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Silicon Alleys - Gary Singh

Silicon Alleys

Music All About

By Gary Singh

THIS WEEK, it's all about live music. Other places can have their Bumpershoots, their Coachellas, their South by Southwests or even their musical-saw festivals, but beginning next week, San Jose has Left Coast Live. (See story on page 16). Just as its organizers are using this festival to kick-start a music-based nightlife in downtown San Jose, I will use it to kick-start the rest of this column.

This coming weekend marks the Metro Fountain Blues Festival on the campus of San Jose State University (and sponsored by Metro, among others, since 1997). This will be the 29th edition of the festival; hardly anything lasts 29 years in this town, so everyone involved—especially the Associated Students and producer Ted Gehrke—should be applauded for their efforts. The festival's website ( contains a short history of how it all started, along with the lineup for every single festival since the very first one.

The roster reads like a who's who of the blues landscape. For the first festival, the A.S. originally decided on blues because: "1) the blues is an art form that cuts across every demographic line known to man, 2) blues artists usually don't cost an arm and a leg to contract, and 3) there was almost no blues in San Jose at that time." Now, I'm sure there existed many people in San Jose with the blues in 1981, but there was no established scene for blues fanatics. About 1,000 people showed up to that first festival.

The organizers knew they were onto to something, and for the second incarnation, John Lee Hooker headlined. The rest is history. Over the years, the likes of Bo Diddley, Etta James, Koko Taylor and the legendary Buddy Guy have all graced the stage. It ain't like the old days when everyone could bring in their own booze, but with the current logistics, you can feasibly hang out in the beer garden and still see the entire show.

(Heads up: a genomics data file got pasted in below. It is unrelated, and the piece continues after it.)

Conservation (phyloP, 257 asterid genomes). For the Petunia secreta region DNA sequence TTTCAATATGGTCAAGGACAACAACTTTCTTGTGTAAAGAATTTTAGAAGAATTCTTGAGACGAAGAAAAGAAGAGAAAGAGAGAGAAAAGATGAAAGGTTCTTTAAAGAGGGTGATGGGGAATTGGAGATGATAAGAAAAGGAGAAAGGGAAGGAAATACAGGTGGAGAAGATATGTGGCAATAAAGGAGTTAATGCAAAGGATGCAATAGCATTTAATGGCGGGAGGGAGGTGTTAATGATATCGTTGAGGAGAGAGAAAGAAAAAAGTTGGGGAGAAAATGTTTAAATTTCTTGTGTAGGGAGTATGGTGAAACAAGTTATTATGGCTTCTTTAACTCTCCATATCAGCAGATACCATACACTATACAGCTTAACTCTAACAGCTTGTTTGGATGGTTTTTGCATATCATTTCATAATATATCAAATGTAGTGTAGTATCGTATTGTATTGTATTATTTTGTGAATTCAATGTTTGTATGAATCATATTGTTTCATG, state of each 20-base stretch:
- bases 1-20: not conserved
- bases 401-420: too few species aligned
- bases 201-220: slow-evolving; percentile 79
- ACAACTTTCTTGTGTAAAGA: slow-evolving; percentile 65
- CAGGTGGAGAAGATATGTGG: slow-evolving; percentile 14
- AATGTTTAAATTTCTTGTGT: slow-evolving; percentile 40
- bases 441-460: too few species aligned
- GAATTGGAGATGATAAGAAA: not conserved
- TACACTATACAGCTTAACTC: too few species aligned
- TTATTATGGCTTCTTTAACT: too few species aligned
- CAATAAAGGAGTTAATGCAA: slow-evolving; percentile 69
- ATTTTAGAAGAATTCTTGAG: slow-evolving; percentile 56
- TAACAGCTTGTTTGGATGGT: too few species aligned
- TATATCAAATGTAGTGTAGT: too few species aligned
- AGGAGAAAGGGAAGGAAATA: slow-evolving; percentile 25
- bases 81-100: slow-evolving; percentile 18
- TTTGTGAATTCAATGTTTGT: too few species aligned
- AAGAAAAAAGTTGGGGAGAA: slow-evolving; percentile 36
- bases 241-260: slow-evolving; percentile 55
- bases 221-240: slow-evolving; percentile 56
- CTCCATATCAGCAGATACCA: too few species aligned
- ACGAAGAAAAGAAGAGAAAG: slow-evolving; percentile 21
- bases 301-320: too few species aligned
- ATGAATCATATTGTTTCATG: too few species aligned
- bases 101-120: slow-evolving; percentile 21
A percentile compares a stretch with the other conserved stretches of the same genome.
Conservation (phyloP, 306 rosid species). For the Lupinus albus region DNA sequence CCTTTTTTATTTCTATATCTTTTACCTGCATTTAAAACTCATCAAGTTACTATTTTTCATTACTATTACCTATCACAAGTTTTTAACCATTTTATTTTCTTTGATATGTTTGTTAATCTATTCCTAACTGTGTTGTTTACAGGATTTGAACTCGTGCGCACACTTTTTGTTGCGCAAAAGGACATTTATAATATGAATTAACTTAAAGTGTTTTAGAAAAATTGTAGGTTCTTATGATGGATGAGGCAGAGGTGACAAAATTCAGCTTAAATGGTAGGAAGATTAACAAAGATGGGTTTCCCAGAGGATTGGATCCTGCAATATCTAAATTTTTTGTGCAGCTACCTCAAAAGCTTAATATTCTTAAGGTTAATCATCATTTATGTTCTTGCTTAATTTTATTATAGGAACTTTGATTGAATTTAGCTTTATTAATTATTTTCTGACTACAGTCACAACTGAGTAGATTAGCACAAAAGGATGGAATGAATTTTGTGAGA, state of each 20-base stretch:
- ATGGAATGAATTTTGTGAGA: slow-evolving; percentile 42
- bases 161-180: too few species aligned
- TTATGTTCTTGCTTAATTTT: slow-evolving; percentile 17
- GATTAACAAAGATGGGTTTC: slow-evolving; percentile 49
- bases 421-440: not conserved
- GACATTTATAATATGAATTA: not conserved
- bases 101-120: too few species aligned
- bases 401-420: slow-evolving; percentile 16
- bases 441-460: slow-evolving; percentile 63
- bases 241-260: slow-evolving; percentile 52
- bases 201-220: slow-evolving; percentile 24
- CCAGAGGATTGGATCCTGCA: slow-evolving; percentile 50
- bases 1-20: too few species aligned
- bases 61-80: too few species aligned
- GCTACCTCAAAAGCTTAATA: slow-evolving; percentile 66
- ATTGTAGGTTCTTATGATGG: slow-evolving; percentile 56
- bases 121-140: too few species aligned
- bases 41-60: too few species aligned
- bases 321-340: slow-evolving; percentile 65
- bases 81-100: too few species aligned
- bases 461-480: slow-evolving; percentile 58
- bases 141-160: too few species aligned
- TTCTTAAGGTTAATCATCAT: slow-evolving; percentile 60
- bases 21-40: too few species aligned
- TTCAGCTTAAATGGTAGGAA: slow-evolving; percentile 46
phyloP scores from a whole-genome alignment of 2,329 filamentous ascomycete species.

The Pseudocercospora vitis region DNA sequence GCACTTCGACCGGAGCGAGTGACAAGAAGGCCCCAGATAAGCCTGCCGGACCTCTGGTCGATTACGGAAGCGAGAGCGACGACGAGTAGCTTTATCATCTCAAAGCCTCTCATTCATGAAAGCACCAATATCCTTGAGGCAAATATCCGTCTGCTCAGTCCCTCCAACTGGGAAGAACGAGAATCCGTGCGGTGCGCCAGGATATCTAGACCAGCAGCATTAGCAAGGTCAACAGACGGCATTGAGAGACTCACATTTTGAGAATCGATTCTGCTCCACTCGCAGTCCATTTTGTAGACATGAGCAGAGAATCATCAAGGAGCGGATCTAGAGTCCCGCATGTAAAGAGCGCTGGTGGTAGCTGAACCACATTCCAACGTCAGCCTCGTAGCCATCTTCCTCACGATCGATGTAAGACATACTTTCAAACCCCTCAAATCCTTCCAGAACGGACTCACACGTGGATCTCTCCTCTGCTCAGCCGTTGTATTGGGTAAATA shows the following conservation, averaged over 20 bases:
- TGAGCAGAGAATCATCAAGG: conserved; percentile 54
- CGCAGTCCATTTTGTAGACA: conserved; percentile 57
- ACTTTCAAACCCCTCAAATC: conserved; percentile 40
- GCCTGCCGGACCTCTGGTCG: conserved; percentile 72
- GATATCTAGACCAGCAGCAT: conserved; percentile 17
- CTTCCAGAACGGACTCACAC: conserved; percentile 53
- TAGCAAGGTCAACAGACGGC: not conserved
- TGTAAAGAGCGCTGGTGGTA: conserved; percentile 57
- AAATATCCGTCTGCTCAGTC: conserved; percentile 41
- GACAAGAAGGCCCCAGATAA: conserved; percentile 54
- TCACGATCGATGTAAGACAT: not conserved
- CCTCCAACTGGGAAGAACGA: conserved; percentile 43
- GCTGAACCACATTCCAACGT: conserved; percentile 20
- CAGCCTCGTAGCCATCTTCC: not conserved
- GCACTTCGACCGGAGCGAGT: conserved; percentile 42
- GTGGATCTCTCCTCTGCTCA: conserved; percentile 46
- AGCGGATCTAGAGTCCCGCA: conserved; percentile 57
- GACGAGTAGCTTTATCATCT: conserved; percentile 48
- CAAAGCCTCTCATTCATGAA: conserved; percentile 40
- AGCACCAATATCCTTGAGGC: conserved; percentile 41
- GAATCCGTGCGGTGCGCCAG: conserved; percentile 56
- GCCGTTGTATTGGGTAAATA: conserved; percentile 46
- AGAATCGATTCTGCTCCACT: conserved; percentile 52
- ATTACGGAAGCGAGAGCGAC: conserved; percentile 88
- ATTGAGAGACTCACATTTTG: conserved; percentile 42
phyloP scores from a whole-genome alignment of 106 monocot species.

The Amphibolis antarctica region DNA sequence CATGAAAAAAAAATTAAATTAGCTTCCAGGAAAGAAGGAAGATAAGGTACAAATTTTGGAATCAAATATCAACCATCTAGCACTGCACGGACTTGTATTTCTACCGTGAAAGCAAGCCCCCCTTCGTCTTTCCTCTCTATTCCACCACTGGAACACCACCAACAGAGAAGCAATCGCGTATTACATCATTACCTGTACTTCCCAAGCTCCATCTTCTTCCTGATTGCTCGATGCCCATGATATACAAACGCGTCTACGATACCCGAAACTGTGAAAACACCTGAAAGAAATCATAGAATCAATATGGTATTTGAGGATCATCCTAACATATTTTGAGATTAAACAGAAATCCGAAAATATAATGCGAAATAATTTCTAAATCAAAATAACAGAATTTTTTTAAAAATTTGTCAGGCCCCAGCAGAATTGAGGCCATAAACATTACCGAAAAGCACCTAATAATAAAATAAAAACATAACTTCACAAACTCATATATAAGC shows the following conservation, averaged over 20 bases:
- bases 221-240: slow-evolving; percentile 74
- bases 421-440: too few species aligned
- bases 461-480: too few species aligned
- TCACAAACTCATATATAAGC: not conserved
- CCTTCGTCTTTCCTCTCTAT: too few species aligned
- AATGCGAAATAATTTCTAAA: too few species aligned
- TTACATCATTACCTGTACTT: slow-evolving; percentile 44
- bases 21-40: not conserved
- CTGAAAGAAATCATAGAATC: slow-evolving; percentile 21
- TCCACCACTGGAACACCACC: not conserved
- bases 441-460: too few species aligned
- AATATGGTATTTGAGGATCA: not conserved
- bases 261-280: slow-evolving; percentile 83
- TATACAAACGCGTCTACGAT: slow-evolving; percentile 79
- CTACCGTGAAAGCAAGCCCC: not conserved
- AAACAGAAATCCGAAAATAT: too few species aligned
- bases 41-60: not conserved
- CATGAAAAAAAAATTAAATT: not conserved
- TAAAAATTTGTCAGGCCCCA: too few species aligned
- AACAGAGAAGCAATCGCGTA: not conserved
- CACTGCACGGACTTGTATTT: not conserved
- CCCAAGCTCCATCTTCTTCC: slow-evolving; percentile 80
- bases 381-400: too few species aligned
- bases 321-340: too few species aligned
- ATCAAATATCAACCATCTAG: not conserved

The festival's kingpin, Ted Gehrke, is an institution in San Jose. Involved with booking shows here for decades, there couldn't be a better person to consistently run the blues festival year in and year out. If this festival ever goes away, it will leave a gaping hole in the cultural landscapes of both San Jose and SJSU. With Left Coast Live debuting next week, one would think potential collaborations and/or joint sponsorships are not too far away. Cross your fingers.

In any event, axman extraordinaire Derek Trucks will headline the blues festival this year. Easily the greatest guitar player you'll ever see on a San Jose stage for only $5, Trucks regularly gigs with the Allman Brothers, and he also toured the world with Eric Clapton last year. When Trucks played in San Francisco a few weeks ago, Carlos Santana made a surprise unannounced appearance and joined him onstage.

And speaking of Santana, if everything went as planned by my deadline, Carlos also showed up at a press conference at the Fairmont in downtown San Jose last Tuesday. Linda Ronstadt was by his side as they announced the 2009 San Josť Mariachi and Mexican Heritage Festival, which takes place during the last week of September. This is Ronstadt's second year as artistic director of the festival. On Sept. 27, a special concert tribute to Cesar Chavez will tear up the HP Pavilion. Both Santana and Ronstadt, along with Los Lobos, will perform. Tickets go on sale soon.

Since the San Jose Mariachi Festival features much, much more than just the core classical repertoire of mariachi music, the purists usually get irritated and cry blasphemy, but hey, this is biggest gathering of its kind anywhere in the United States. It is a unique-to–San Jose festival, and people from all over Northern California descend upon the local environs to check it out.

And let us not forget some good ol'-fashioned reggae-fueled thrash-hip-hop tribal sounds, as local faves Insolence will play at a free daylong marathon at West Valley College, also this Saturday. Tons of other bands will appear beginning at 1pm, including Kung Fu Vampire, San Jose's only back-flipping hip-hop cabaret goth cackler. Bring your festival shoes.

Contact Gary Singh or send a letter to the editor about this story.